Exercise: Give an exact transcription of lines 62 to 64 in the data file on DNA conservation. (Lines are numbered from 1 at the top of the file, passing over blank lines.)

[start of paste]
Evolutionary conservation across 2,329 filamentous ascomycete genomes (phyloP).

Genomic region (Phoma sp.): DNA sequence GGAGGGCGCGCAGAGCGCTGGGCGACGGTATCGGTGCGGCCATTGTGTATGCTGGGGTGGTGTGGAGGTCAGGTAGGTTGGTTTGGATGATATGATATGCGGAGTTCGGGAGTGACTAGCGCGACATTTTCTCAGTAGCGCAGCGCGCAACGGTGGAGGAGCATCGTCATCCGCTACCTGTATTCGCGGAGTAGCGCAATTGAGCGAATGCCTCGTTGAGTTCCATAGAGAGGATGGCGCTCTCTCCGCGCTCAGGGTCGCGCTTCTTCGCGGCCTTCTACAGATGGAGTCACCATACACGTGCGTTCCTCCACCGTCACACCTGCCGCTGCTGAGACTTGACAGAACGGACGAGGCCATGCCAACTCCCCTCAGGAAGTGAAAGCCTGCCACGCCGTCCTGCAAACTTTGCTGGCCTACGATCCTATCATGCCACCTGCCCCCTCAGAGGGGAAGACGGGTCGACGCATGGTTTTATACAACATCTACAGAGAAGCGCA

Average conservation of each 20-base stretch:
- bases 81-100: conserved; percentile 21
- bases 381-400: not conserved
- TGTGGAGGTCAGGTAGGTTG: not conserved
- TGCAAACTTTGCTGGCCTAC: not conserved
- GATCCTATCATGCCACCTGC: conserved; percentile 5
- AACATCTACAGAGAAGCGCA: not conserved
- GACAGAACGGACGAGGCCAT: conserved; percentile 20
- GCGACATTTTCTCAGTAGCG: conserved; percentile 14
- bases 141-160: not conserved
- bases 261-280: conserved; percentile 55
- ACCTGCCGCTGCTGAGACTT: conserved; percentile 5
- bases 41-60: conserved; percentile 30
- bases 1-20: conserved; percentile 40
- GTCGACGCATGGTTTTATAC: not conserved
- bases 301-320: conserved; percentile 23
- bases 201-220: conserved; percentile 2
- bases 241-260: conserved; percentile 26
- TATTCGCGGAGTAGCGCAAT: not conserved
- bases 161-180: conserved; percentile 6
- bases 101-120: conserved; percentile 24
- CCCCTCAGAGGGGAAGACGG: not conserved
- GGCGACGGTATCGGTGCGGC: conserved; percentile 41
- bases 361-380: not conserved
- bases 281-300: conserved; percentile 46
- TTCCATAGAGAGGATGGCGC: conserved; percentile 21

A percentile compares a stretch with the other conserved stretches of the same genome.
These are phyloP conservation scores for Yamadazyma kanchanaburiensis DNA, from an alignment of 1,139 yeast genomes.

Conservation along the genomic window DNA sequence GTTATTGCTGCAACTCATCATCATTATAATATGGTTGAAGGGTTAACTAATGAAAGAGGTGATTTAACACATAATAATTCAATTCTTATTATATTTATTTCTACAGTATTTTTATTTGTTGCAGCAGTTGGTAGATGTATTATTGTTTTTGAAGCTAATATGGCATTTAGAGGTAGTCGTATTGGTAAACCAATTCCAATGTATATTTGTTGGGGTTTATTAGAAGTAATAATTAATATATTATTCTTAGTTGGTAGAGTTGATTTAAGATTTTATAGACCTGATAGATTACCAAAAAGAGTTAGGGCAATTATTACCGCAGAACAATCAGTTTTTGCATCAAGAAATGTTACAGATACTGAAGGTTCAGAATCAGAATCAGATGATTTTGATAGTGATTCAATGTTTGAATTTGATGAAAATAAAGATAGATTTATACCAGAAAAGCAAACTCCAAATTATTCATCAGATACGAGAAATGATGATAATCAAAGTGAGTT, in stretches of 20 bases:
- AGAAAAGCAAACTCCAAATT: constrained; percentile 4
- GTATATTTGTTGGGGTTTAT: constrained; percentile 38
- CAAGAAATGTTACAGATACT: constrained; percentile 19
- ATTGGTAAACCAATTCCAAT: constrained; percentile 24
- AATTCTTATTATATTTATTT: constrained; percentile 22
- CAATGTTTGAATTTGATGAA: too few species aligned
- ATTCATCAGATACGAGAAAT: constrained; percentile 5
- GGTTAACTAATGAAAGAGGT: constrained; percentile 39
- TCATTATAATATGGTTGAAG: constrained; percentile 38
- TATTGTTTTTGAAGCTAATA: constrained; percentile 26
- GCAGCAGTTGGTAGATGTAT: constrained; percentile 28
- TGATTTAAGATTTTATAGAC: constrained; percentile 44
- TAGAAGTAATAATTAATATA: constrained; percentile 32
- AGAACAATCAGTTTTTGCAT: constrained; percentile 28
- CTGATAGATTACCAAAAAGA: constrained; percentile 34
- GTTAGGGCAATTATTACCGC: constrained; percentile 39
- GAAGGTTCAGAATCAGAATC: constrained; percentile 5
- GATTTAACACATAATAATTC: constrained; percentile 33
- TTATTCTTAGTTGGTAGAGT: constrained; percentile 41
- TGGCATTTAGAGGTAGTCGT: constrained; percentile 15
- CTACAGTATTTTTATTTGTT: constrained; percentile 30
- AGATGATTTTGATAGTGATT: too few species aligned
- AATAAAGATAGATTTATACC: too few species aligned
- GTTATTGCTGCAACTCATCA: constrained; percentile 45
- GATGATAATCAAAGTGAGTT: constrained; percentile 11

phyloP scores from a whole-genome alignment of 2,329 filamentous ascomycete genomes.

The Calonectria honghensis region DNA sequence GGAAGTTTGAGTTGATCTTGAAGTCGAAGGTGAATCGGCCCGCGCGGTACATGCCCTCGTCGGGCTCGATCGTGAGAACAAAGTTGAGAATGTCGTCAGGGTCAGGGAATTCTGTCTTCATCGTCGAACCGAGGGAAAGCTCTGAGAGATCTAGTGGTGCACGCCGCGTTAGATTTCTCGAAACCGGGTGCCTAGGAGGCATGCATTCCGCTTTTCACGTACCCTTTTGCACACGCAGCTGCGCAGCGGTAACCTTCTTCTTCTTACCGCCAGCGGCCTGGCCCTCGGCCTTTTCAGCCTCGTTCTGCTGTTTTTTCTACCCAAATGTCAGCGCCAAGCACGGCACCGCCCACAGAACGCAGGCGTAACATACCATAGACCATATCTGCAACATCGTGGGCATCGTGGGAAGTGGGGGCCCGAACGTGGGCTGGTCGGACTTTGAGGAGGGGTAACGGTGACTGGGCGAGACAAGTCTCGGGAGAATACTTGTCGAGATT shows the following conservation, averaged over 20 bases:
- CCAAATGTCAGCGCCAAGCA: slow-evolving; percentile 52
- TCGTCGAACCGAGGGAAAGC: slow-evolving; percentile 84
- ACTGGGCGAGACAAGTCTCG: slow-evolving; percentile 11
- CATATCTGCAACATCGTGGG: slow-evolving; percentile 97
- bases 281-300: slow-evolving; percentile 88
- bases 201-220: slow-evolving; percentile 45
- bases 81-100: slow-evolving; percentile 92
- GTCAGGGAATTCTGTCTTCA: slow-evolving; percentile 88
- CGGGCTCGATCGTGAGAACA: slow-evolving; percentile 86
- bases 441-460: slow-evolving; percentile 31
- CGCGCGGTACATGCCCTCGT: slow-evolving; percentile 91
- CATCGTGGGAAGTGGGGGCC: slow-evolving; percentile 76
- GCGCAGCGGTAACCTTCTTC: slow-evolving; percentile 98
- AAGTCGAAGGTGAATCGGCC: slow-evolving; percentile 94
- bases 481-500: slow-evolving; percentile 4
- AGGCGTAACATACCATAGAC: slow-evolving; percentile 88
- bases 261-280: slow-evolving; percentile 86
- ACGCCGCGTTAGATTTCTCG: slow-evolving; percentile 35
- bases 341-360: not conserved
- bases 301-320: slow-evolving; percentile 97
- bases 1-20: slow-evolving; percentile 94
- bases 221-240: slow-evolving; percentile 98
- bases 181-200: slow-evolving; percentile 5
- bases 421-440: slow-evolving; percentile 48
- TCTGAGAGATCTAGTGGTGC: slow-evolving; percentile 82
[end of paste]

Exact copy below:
- CATATCTGCAACATCGTGGG: slow-evolving; percentile 97
- bases 281-300: slow-evolving; percentile 88
- bases 201-220: slow-evolving; percentile 45